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Regionalization of the nervous system requires axial allocation prior to neural lineage commitment

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Item Type:Preprint
Title:Regionalization of the nervous system requires axial allocation prior to neural lineage commitment
Creators Name:Metzis, V. and Steinhauser, S. and Pakanavicius, E. and Gouti, M. and Stamataki, D. and Lovell-Badge, R. and Luscombe, N.M. and Briscoe, J.
Abstract:Neural induction in vertebrates generates a central nervous system that extends the rostral-caudal length of the body. The prevailing view is that neural cells are initially induced with anterior (forebrain) identity, with caudalising signals then converting a proportion to posterior fates (spinal cord). To test this model, we used chromatin accessibility assays to define how cells adopt region-specific neural fates. Together with genetic and biochemical perturbations this identified a developmental time window in which genome-wide chromatin remodeling events preconfigure epiblast cells for neural induction. Contrary to the established model, this revealed that cells commit to a regional identity before acquiring neural identity. This 'primary regionalization' allocates cells to anterior or posterior regions of the nervous system, explaining how cranial and spinal neurons are generated at appropriate axial positions. These findings prompt a revision to models of neural induction and support the proposed dual evolutionary origin of the vertebrate central nervous system.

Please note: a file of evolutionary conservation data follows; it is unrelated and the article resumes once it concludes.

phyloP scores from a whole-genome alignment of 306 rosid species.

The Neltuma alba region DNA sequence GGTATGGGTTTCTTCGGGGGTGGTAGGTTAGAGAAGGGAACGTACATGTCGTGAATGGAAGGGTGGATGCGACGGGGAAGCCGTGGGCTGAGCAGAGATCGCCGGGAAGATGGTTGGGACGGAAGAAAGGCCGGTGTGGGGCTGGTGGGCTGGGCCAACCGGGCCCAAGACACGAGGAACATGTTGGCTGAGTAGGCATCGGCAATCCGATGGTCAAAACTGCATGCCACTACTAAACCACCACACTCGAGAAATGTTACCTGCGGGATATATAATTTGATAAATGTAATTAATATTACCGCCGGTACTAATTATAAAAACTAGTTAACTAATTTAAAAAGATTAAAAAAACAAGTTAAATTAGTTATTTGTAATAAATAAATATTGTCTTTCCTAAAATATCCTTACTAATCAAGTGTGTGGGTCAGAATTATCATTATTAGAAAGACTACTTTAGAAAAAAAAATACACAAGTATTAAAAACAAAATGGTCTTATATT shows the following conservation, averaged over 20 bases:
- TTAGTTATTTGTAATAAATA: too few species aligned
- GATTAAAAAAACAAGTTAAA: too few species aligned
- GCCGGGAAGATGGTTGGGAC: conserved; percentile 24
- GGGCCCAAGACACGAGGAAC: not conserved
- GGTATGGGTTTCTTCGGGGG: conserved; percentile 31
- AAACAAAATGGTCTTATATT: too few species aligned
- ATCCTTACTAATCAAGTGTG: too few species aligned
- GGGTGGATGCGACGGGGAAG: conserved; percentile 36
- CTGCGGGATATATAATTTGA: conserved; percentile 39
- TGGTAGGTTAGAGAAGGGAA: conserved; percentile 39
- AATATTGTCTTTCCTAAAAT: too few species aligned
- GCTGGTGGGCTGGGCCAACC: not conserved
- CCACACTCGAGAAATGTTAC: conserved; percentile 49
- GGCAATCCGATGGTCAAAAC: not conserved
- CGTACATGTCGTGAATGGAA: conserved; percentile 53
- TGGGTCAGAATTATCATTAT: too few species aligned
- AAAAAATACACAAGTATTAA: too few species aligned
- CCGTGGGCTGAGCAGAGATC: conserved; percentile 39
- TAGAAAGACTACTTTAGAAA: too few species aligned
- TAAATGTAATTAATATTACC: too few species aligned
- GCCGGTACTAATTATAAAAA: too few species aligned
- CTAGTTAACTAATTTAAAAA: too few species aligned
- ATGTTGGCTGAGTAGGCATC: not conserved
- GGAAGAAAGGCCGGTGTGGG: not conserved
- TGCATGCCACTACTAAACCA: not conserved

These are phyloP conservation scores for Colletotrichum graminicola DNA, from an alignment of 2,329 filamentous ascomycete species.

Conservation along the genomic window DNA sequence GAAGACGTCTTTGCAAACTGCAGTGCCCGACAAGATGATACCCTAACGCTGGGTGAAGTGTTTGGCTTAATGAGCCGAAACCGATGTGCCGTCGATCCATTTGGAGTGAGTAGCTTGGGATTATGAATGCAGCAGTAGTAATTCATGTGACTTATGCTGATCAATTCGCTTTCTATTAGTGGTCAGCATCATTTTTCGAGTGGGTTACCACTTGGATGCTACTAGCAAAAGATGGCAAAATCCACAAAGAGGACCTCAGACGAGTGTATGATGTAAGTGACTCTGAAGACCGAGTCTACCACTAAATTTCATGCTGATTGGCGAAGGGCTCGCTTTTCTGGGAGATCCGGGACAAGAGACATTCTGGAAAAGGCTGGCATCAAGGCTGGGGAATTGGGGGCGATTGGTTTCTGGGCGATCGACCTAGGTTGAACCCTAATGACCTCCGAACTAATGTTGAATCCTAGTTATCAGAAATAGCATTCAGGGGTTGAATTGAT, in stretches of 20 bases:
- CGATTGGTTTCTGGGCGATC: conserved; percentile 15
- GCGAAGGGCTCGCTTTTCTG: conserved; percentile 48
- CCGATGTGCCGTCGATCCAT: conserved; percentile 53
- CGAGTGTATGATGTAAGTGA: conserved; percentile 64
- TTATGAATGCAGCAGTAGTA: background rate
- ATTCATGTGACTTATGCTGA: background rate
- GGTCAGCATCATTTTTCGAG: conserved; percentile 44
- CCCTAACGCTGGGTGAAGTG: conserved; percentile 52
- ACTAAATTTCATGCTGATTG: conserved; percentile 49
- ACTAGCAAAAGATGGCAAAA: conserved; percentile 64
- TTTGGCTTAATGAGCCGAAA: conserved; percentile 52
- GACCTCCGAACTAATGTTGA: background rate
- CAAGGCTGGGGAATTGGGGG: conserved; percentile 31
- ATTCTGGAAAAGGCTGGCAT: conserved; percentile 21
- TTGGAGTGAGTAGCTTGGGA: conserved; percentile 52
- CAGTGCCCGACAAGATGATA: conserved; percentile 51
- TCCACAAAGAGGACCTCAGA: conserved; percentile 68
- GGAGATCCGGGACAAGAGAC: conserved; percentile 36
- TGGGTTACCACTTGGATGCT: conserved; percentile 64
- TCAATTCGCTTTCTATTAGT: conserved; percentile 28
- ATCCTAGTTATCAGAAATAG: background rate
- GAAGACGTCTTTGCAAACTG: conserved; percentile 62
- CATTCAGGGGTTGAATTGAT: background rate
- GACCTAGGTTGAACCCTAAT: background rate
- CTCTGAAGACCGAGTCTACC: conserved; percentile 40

Source:bioRxiv
Publisher:Cold Spring Harbor Laboratory (U.S.A.)
Article Number:229203
Date:4 December 2017
Official Publication:https://doi.org/10.1101/229203

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